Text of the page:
School is in, but out of cash
Hebrew media review

School is in, but out of cash

Kids return to classes after a chaotic summer, but the Education Ministry gets a major budget cut at the 11th hour

Ilan Ben Zion, a reporter at the Associated Press, is a former news editor at The Times of Israel. He holds a Masters degree in Diplomacy from Tel Aviv University and an Honors Bachelors degree from the University of Toronto in Near and Middle Eastern Civilizations, Jewish Studies, and English.

Illustrative: Schoolchildren waiting to cross a street. (Liron Almog/Flash90)
Illustrative: Schoolchildren waiting to cross a street. (Liron Almog/Flash90)

It’s September once again, and the newspaper editors are enthusiastic about getting rid of their kids at long last and sending them back to school where they belong. After a summer cooped up in bomb shelters, there’s no small degree of celebration — by parents and children alike — that the precious little ones are out of the house.

Nearly 150,000 first graders are in the spotlight while in all, over 2 million students are heading back to school, the papers report, citing government figures. There is much talk about the discussion of the summer’s conflict in classrooms.

But beneath the pictures of beaming, gap-toothed children in brightly lit rooms, the dirty reality of budget cuts is at the fore. Haaretz, ever the stern headmaster of headlines, doesn’t fuss with the pleasantries of cutesy photos and nostalgia, leading instead with the NIS 517 million last-minute budget cut made by the cabinet to the Education Ministry. Haaretz says that the “lion’s share” of the sweeping cutbacks made to balance the cost of Operation Protective Edge were levied upon the Education Ministry and Israel’s higher education, which lost NIS 175 million in funding as well.

“War costs money, and we’ve found solidarity concerning the cuts, which took place in every government ministry,” Education Minister Shai Piron says in a lesson on math and civics, according to Yedioth Ahronoth. “In the coming days we’ll find a way to create a reality in which no program from the core curriculum is harmed.”

Not everyone is as optimistic. Officials in the Education Ministry quoted in the tabloid say that the cutbacks will inevitably affect Piron’s educational reforms, which included “improvement of infrastructure, building classrooms, adding enhancement hours and preparing training for teaching staff.” Most of the programs affected will be in 2015, however.

“It’s not clear, for example if we’ll be able to hold summer daycare next year, or realize the concept of reducing the size of classrooms,” the senior official is quoted saying.

Israel Hayom strategically buries the issue of the massive budget cut to education, making a passing reference to the issue on Page 2 and referring readers to its scant coverage of the matter on Page 13. Its brief reportage on the NIS 2 billion budget cut to all ministries — except the Defense Ministry — makes no mention that the school year that just opened amid pomp and celebration will face major money problems down the line.

Instead of hard news, it has a twee op-ed by one of its staff writers telling his first grader that mommy and daddy will always be by his side.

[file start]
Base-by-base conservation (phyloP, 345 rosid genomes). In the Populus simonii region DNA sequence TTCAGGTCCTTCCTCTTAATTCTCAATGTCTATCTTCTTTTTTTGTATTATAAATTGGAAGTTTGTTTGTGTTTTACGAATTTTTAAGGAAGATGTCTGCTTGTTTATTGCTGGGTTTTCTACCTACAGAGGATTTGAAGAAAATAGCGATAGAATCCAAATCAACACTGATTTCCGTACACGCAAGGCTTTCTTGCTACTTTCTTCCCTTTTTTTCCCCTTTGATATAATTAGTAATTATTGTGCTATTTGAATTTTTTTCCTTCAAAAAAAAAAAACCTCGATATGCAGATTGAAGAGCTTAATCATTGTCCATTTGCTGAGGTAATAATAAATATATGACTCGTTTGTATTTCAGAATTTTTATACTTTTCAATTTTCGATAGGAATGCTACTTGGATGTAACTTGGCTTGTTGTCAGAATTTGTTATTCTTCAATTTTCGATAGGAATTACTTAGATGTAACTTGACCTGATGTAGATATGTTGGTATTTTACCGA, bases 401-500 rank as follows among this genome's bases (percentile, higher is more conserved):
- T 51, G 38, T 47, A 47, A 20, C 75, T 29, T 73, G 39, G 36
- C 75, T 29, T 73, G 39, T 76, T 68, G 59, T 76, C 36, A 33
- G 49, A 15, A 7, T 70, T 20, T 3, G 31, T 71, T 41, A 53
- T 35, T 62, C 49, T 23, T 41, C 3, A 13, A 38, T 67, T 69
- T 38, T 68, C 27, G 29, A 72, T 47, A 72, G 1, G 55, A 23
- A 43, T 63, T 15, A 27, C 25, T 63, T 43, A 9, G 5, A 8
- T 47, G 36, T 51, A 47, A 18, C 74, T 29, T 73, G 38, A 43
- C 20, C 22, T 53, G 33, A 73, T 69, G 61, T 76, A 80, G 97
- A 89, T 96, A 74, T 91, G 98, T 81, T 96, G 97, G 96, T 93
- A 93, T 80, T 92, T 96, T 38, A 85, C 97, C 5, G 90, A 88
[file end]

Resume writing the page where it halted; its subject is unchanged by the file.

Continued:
The paper does report, however, that schools will take an active role in combating Israel’s racism and violence problem. Israel Hayom reports that the Education Ministry has organized classes on the issues of incitement and racism for all ages, replete with discussions, workshops and conversations about freedom of expression, etc. It doesn’t say whether the budget cuts will endanger such programming, however.

Next up, Yedioth Ahronoth reports that an IDF soldier who was injured in Operation Protective Edge in Gaza succumbed to his wounds. “At least we had a month and a half to part from him,” it quotes Shachar Shalev’s parents saying. Shalev, a combat engineer in the paratroopers, was injured in an IED blast on July 23 in Khan Yunis; both his legs were amputated, and he received 1,000 blood infusions donated by Israelis. After a month-long hospitalization, doctors pronounced him dead. He’ll be laid to rest on Monday at the local cemetery in the Golan Heights.

The IDF’s Civil Administration announced Sunday that it was appropriating nearly 4,000 dunams (1,000 acres) near Bethlehem as state land in response to the murder of three Israeli teens in June, Haaretz reports. The military government’s declaration “includes broad areas west of the Etzion bloc of settlements in the direction of Jerusalem, which are intended to create territorial contiguity between the Green Line and the settlement of Beitar Illit, Kfar Etzion and Gva’ot which will effectively erase the Green Line,” the paper reports.

The downing of an unmanned aircraft over northern Israel on Sunday makes headlines in Israel Hayom, which reports that the Air Force downed the UAV with a surface-to-air Patriot missile. The UAV entered Israeli airspace near Quneitra, where fighting is taking place between Islamist rebels and Syrian Army forces.

“The IDF won’t tolerate violation of the sovereignty of the State of Israel,” the army spokesperson is quoted saying in the paper. The Israeli government didn’t deny the possibility that the drone aircraft belonged to the Assad government, or that it was dispatched to spy on Israel, not the rebels.

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